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May 2011 cover
Technical Journals

How to survive exams

Well hasn’t first semester flown by! Most of you will be finishing off those last few assignments (hopefully without having to pull too many all-nighters) before buckling down for exams. Examination time can be very stressful, so what should you be doing to come out in one piece without becoming drained and run-down right when you need to be functioning at your best?

You need to study hard, of course, but you also need to look after yourself properly at the same time. Regular healthy meals, decent sleep, regular exercise as well as some time-outs are essential to maintaining your health and well-being over the exam period. These activities will help your concentration and maintain your energy levels.

Have regular short breaks to stretch and refresh. Drink plenty of water (and less caffeine) and eat fresh, healthy food. Cramming until late in the night will not help your concentration or stress levels the next day, so make sure that you get a good night’s sleep. Exercise is really important too – you’ll study much more effectively if you take the time to get some exercise a couple of times a week.

Avoid feeling overwhelmed by breaking your study down into manageable components. Preparing a study timetable at the start of the study period can help. Try alternating topics (for example, study statics in the morning and maths in the afternoon) to avoid boredom. Make sure you also schedule some relaxation time to avoid burning out. Preparing your own summary of the course material is another good strategy, as it’s easier to remember your own words than someone else’s.

Double check the time and location of your exam – after all that preparation, you wouldn’t want to be late or go to the wrong venue. Long debrief sessions at the end of the exam are rarely beneficial – you can’t change the result, so take a short break and then start focusing on your next exam.

Best of luck!

Dr Jessica Andrewartha is chair of the Young Engineers Australia National Committee.

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Water competition to bolster winner’s cash flow

A first prize of nearly $15,000 is up for grabs in technical services consultancy AECOM’s Urban SOS: Water competition. The competition, which is in its third year, challenges undergraduate, graduate and postgraduate students to provide innovative solutions to water resource issues. In addition to the prize money, nearly $24000 in professional services and/or cash will be made available to a charitable organisation to help make the winning project a reality.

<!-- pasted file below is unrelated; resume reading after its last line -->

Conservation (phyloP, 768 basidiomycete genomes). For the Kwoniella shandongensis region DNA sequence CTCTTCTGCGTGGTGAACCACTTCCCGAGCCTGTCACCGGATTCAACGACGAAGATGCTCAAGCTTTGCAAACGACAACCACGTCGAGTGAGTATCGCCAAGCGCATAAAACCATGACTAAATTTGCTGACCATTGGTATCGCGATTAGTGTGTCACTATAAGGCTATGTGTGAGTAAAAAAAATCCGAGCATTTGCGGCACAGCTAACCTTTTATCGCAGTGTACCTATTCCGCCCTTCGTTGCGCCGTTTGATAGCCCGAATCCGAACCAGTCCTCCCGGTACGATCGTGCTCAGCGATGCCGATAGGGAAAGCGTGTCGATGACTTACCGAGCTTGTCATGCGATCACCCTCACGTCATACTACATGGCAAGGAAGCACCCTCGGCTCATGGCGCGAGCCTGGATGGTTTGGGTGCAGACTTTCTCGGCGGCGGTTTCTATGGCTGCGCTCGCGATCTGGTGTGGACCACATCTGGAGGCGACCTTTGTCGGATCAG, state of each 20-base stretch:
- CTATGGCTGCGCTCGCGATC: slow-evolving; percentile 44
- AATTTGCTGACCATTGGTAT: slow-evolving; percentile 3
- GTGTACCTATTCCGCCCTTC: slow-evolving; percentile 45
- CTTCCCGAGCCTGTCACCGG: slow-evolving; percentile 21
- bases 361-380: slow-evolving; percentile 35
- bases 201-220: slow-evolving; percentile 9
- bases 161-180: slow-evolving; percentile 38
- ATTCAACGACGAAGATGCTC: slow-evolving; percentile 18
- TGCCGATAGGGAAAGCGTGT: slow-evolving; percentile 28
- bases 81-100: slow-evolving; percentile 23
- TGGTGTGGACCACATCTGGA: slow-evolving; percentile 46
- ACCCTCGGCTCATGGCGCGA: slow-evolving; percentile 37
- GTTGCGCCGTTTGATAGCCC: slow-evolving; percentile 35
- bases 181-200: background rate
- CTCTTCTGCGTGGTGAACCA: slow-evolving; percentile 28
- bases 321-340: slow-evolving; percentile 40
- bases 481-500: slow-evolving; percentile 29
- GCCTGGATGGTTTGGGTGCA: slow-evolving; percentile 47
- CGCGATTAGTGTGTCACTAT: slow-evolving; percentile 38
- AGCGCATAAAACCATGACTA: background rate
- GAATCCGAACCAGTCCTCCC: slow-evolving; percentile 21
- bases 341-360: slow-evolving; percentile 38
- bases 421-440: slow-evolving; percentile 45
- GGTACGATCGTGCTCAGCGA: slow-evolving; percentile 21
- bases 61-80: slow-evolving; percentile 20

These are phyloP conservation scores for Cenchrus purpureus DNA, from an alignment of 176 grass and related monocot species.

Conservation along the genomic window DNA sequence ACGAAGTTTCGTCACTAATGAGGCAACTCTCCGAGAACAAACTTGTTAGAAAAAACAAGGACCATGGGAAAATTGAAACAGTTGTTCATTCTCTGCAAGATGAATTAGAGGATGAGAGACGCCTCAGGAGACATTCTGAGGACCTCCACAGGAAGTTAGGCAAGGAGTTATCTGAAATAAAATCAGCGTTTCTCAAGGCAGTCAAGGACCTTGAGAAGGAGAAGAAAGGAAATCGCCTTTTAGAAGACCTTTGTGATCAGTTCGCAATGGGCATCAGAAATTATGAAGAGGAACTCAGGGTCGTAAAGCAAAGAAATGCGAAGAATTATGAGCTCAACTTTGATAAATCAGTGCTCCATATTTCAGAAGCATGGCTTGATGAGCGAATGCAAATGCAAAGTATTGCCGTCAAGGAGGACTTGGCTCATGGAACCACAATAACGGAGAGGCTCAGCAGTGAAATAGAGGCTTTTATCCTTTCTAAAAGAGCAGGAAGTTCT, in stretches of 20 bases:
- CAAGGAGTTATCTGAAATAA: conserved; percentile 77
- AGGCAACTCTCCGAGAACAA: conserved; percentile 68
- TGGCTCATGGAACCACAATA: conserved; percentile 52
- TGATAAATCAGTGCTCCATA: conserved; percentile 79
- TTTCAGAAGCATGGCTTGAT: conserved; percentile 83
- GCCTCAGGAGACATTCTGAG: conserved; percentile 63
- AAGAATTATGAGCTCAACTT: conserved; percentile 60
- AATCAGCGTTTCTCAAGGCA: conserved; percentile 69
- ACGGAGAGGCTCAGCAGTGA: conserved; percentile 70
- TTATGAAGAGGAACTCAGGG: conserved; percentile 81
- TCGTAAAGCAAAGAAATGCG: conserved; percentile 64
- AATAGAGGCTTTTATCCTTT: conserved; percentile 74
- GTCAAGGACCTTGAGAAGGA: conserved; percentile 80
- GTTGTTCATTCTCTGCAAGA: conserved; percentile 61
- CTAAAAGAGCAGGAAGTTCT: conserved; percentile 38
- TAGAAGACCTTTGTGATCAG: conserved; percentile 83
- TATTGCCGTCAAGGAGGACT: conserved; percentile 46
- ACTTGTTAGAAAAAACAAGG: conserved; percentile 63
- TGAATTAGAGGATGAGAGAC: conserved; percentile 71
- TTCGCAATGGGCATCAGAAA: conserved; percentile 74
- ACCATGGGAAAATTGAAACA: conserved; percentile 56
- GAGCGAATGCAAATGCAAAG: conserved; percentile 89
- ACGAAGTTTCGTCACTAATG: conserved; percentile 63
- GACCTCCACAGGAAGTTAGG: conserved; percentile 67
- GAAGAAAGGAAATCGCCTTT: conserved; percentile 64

The competition is open to teams of up to four students. Topical areas can range from potable water access, to sea level rise, to storm and wastewater treatment.

The submission deadline is 29 July. The competition culminates in November in London, where the top three teams will present their proposed solutions to a jury. To apply for the competition or to obtain further information, click here.

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Bright student minds compete in design awards

The committee behind the 2011 Australian Design Awards – James Dyson Award (ADA – JDA) has announced its 12 finalists. The award, which seeks to acknowledge projects from tertiary students of design in Australia, requires students to submit an innovative, practical, aesthetically pleasing and environmentally sustainable design for a product. In accordance with industrial designer James Dyson’s philosophy, the submissions need to exhibit complete design – that is, to display efficiency, aesthetics and innovation.

The awards presentation ceremony will be hosted on 22 July in Melbourne, where the winner will be announced. To view the list of finalists, or for more information on the ADA – JDA, visit the website.

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University rolls out Rover replica